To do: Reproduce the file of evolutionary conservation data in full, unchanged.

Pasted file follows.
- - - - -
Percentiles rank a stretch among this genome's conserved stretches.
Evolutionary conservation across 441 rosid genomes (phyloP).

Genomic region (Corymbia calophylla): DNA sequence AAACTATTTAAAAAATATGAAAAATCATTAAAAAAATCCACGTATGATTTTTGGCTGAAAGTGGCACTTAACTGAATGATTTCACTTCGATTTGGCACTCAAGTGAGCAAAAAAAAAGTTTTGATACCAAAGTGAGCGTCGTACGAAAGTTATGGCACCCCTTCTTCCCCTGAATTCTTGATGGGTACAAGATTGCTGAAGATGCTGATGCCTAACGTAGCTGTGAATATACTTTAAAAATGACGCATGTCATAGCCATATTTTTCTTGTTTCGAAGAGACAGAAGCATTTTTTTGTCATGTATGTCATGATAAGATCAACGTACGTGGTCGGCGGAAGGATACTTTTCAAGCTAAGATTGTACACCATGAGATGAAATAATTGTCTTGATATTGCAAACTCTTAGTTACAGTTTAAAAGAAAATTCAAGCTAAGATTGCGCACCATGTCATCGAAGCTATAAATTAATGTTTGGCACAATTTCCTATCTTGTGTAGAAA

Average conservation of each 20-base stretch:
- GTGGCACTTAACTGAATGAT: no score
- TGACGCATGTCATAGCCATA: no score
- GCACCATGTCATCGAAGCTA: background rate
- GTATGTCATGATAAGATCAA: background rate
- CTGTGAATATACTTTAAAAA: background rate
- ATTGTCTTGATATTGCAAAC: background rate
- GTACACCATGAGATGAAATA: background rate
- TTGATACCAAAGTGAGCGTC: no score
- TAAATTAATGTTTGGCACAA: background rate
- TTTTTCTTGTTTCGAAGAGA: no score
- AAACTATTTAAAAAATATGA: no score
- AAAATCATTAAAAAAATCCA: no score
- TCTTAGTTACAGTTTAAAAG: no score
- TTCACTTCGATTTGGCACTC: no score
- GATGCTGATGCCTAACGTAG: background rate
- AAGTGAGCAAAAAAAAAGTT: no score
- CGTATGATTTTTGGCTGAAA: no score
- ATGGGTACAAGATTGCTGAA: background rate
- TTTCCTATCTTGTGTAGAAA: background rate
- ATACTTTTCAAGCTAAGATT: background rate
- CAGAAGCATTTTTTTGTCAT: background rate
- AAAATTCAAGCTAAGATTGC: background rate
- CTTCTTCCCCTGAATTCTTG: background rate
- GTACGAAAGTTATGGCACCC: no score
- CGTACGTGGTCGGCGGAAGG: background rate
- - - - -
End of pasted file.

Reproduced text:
Percentiles rank a stretch among this genome's conserved stretches.
Evolutionary conservation across 441 rosid genomes (phyloP).

Genomic region (Corymbia calophylla): DNA sequence AAACTATTTAAAAAATATGAAAAATCATTAAAAAAATCCACGTATGATTTTTGGCTGAAAGTGGCACTTAACTGAATGATTTCACTTCGATTTGGCACTCAAGTGAGCAAAAAAAAAGTTTTGATACCAAAGTGAGCGTCGTACGAAAGTTATGGCACCCCTTCTTCCCCTGAATTCTTGATGGGTACAAGATTGCTGAAGATGCTGATGCCTAACGTAGCTGTGAATATACTTTAAAAATGACGCATGTCATAGCCATATTTTTCTTGTTTCGAAGAGACAGAAGCATTTTTTTGTCATGTATGTCATGATAAGATCAACGTACGTGGTCGGCGGAAGGATACTTTTCAAGCTAAGATTGTACACCATGAGATGAAATAATTGTCTTGATATTGCAAACTCTTAGTTACAGTTTAAAAGAAAATTCAAGCTAAGATTGCGCACCATGTCATCGAAGCTATAAATTAATGTTTGGCACAATTTCCTATCTTGTGTAGAAA

Average conservation of each 20-base stretch:
- GTGGCACTTAACTGAATGAT: no score
- TGACGCATGTCATAGCCATA: no score
- GCACCATGTCATCGAAGCTA: background rate
- GTATGTCATGATAAGATCAA: background rate
- CTGTGAATATACTTTAAAAA: background rate
- ATTGTCTTGATATTGCAAAC: background rate
- GTACACCATGAGATGAAATA: background rate
- TTGATACCAAAGTGAGCGTC: no score
- TAAATTAATGTTTGGCACAA: background rate
- TTTTTCTTGTTTCGAAGAGA: no score
- AAACTATTTAAAAAATATGA: no score
- AAAATCATTAAAAAAATCCA: no score
- TCTTAGTTACAGTTTAAAAG: no score
- TTCACTTCGATTTGGCACTC: no score
- GATGCTGATGCCTAACGTAG: background rate
- AAGTGAGCAAAAAAAAAGTT: no score
- CGTATGATTTTTGGCTGAAA: no score
- ATGGGTACAAGATTGCTGAA: background rate
- TTTCCTATCTTGTGTAGAAA: background rate
- ATACTTTTCAAGCTAAGATT: background rate
- CAGAAGCATTTTTTTGTCAT: background rate
- AAAATTCAAGCTAAGATTGC: background rate
- CTTCTTCCCCTGAATTCTTG: background rate
- GTACGAAAGTTATGGCACCC: no score
- CGTACGTGGTCGGCGGAAGG: background rate